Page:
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Saint Peter Canisius

Saint Peter Canisius
  • Century: 16th Century
  • Patronage: Catholic Press, Germany
  • Feast Day: December 21st

St. Peter Canisius was born in 1521, in the Netherlands.  His father was the wealthy burgermeister, Jacob Kanis, and his mother died shortly after his birth.  He was sent to study at the University of Cologne, and earned a Master’s degree in 1540, at the age of 19.  While there, he met Peter Faber, one of the founders of the Society of Jesus.  It was through this friendship that Peter joined the newly found Society of Jesus in 1543. 

Through his preaching and writings, Peter became one of the most influential Catholics of his time.  He supervised the founding and maintenance of the first German speaking Jesuit College, a tedious and dangerous occupation at the time.  He became known as the “second Apostle of Germany”.  He had a strong influence on the Emperor Ferdinand I, and continually reminded him of the imminent danger to his soul, should he concede more rights to the Protestants in return for their military support.  When Peter perceived a real danger to Ferdinand’s son and heir, Maximilian, openly declaring himself a Protestant, Peter threatened Maximilian with disinheritance should he desert the Catholic Faith. 

Peter was an influential teacher and preacher, especially through his “German Catechism”, a book that defined the basic principles of Catholicism in the German language and made them more accessible to readers in German-speaking countries.  He was offered the post of Bishop of Vienna in 1554, but declined so he could continue his traveling and teachings.  He did, however, serve as administrator of the diocese of Vienna for one year, until a new bishop was appointed.  He moved to Germany where he was one of the main Catholic theologians at the Colloquy of Worms in 1557, and later served as the main preacher in the Cathedral of Augsburg.  He strongly witnessed to his faith on three or four occasions each week.  His preaching was said to have been so convincing that it attracted hundreds of Protestants back to Catholicism.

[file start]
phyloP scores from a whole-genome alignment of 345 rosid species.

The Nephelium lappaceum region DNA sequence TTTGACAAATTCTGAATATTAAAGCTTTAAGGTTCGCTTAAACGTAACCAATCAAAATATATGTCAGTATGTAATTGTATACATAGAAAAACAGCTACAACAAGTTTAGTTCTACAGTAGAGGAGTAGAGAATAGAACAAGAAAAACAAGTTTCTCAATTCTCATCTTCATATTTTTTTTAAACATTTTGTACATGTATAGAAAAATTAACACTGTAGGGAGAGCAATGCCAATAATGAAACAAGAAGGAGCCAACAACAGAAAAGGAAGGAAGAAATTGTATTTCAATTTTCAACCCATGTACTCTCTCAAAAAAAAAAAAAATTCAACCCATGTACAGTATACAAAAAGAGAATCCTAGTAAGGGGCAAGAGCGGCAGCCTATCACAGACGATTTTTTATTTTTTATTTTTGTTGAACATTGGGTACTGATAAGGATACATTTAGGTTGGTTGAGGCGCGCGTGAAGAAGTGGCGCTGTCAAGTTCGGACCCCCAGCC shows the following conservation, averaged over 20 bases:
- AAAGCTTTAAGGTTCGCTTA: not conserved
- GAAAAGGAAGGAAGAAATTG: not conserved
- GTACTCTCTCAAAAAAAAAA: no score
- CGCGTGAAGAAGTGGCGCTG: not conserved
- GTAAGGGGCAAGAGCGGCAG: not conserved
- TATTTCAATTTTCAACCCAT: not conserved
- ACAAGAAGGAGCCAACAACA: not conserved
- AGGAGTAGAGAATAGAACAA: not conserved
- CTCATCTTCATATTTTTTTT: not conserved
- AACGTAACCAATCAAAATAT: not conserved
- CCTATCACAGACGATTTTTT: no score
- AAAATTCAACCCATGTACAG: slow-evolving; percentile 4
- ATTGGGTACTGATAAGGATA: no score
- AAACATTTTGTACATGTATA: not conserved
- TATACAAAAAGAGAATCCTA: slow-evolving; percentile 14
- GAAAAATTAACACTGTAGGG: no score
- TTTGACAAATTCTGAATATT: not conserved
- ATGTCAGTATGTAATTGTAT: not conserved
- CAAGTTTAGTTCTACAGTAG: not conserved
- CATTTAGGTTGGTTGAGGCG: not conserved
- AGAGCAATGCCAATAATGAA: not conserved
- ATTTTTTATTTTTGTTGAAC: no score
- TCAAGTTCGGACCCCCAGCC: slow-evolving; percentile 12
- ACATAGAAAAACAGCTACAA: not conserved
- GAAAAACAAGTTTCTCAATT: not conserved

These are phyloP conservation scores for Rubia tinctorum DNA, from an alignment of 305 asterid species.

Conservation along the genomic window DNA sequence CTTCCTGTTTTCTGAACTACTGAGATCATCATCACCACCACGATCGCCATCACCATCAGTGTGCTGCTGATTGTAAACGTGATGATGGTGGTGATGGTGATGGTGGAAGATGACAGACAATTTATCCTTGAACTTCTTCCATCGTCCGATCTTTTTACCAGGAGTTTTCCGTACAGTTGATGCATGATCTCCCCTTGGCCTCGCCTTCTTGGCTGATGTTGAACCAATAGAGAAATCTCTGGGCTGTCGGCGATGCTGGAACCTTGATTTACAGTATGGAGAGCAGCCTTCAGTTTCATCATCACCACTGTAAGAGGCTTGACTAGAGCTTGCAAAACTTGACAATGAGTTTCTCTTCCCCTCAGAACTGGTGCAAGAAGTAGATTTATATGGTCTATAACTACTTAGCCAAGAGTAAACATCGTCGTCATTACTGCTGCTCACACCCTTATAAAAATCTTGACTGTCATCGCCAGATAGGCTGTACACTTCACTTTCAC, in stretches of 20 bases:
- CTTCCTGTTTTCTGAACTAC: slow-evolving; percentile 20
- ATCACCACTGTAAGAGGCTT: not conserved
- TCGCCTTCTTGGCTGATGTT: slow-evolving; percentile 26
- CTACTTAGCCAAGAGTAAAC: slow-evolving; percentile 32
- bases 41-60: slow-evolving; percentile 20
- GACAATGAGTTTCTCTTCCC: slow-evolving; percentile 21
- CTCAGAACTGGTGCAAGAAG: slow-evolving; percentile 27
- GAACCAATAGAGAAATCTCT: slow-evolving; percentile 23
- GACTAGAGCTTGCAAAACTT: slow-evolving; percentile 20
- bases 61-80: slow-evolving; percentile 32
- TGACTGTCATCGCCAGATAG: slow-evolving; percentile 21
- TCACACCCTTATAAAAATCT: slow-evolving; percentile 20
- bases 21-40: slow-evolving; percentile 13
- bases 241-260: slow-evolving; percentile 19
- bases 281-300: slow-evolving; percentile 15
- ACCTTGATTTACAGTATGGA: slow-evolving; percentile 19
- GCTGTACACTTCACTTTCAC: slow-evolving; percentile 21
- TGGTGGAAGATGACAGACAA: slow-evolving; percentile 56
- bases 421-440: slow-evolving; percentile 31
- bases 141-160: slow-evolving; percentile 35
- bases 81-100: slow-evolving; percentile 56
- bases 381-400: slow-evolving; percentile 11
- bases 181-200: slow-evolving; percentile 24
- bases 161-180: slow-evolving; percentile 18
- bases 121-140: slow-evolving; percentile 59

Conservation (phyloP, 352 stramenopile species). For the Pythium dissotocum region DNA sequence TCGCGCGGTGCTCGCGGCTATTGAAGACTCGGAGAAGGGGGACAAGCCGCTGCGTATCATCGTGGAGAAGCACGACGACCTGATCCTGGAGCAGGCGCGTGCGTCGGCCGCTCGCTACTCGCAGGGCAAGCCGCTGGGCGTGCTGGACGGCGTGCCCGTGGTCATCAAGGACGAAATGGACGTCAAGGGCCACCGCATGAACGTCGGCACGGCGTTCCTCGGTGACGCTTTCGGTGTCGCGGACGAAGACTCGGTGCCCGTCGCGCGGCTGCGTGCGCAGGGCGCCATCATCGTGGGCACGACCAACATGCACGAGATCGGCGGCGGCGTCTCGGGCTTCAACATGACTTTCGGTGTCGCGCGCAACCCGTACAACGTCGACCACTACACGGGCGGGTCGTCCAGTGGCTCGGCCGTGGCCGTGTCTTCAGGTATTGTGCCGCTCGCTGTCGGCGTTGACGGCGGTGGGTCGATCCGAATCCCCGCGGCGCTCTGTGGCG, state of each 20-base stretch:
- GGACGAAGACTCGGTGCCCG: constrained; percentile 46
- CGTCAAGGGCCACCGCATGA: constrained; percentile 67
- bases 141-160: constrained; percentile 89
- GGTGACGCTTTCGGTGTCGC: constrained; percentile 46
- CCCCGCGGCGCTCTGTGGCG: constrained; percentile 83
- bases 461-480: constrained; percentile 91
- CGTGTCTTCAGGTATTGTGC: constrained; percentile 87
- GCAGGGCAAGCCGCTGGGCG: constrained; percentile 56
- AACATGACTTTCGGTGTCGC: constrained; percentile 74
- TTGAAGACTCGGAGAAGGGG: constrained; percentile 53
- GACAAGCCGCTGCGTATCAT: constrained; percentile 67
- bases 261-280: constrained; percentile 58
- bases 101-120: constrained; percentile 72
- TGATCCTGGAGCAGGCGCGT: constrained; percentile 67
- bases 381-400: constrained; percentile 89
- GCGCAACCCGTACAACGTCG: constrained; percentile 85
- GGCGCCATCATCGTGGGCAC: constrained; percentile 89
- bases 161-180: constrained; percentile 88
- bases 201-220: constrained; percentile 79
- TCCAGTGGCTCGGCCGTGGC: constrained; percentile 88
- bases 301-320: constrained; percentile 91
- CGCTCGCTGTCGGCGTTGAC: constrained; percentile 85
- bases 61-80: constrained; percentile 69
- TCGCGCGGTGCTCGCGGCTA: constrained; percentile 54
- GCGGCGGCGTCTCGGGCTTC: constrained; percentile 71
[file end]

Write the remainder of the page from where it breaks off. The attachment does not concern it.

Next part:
By the time he left Germany, the Society of Jesus in Germany had evolved from a small band of priests into a powerful tool of the Counter Reformation.  Peter spent the last twenty years of his life in Switzerland, where he founded the Jesuit Preparatory School, the College of Saint Michael, which trained generations of young men for careers and future university studies.  In 1591, at the age of 70, he suffered a stroke, which left him partially paralysed, but he continued to preach and write with the aid of a secretary until his death in Switzerland.  He initially was buried at the Church of St. Nicholas.  His remains were later transferred to the Church of the Jesuit College, which he had founded and where he spent the last years of his life.  They were interred in front of the main altar of the Church, and the room he occupied during those last months.  It is now a chapel, which is open to veneration of the faithful. 

Practical Take Away

St. Peter Canisius was born in the Netherlands, and spent his life in service of the Church.  While away at college he befriended one of the founders of the Jesuit Order and became a priest, joining them.  He spent a lot of his younger years in Germany, and became famous for his preaching, teaching, and work in the Counter Reform period.  He wrote a Catechesis in the German language and made it readily available to many in his time.  He worked hard to convert Protestants back to the Catholic Faith.